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The Three Steps

Marketing environmental services requires products or commodities that can be sold in the market. As such, there needs to be discrete products, with specific owners, who are authorized to sell them. There also needs to be a place where they can be sold and potential purchasers.

Converting the environment – intricate, intangible, immovable and generally freely available – into such a commodity is like trying to push a square peg through a round hole. Yet governments and IFIs insist on forging ahead.

This process involves three steps:
•  commodification
•  privatization
•  commercialization

Commodification
Converting the environment – intricate, intangible, immovable and generally freely available – into such a commodity is like trying to push a square peg through a round hole. Yet governments and IFIs insist on forging ahead.

In relation to biodiversity, these three steps raise numerous moral and technical dilemmas – and it should be emphasized that these dilemmas are not just theoretical.

For example, Paraguay has adopted a law on payments for ‘environmental services’ (PES) and is now faced with the highly complicated question of developing an adequate regulatory system to implement the general principles of this law. As a first step, the Secretariat of the Environment in Paraguay was charged with the rather daunting task of putting an appropriate market value on all the ‘environmental services’ provided by Paraguayan ecosystems.

The creation of rights to emit greenhouse gases is another, slightly more indirect way of commodifying the environment. Although no-one is allocated ‘ownership’ of the atmosphere, a tradable product is still created, in the form of permits to pollute. Those companies who incur the highest costs for decreasing their emissions are expected to buy permits from more efficient companies, who thus turn a profit. However, these permits must of necessity be somewhat scarce, or they have little or no value.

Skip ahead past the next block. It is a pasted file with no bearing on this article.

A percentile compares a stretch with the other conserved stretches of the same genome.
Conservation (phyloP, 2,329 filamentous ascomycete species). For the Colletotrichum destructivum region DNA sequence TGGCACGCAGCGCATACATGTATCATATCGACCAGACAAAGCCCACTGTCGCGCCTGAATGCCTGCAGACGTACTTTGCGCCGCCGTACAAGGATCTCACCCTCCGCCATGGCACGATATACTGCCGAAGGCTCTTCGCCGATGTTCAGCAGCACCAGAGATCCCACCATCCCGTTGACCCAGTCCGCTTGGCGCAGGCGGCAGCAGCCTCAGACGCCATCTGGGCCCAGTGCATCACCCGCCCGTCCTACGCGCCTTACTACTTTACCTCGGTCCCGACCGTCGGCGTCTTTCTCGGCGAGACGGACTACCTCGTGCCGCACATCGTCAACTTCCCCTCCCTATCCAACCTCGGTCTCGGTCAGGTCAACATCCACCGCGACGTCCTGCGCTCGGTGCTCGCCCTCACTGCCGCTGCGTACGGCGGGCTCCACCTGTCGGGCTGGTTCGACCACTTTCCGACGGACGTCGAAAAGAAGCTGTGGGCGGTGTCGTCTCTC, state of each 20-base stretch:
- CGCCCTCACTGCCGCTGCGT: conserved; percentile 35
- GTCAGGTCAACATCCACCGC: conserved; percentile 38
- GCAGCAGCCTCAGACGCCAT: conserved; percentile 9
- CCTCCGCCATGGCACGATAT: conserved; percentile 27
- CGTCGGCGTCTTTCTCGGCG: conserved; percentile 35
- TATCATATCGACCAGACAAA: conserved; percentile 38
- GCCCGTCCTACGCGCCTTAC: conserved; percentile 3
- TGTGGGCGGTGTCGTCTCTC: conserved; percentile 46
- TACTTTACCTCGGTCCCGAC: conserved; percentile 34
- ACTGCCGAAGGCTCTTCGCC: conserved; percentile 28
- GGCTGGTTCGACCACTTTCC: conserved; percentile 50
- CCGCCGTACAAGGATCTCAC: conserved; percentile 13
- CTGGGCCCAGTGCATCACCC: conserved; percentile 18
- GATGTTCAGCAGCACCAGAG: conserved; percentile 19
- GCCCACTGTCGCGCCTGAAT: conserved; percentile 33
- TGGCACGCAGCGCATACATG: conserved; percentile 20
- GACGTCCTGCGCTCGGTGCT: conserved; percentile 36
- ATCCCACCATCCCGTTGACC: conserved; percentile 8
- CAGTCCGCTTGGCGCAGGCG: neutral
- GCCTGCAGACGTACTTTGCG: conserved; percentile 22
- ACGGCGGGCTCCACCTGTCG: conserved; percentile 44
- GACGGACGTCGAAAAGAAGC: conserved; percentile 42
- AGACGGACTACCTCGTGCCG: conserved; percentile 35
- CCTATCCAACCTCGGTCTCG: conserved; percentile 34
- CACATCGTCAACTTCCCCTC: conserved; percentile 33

Privatization
Privatization has been used extensively by governments to allocate rights to environmental ‘commodities’, transferring what were previously publicly held environmental goods – such as water, forests or the pollution-absorbing capacity of the environment – into private hands.

International financial institutions, such as the World Bank and the International Monetary Fund have been highly instrumental in insisting that developing countries follow this doctrine, which emanates from the North.

Privatization of the environment leads to profound equity-related questions. Who – if anyone – should have rights to the atmosphere? And who does or should own biodiversity? The government? The owner of the land where the biodiversity is found? The communities that manage or live on that land? Or Indigenous communities that managed the land sustainably until they were displaced? This question of rights is one of the most intractable problems relating to the use of market-mechanisms for environmental purposes.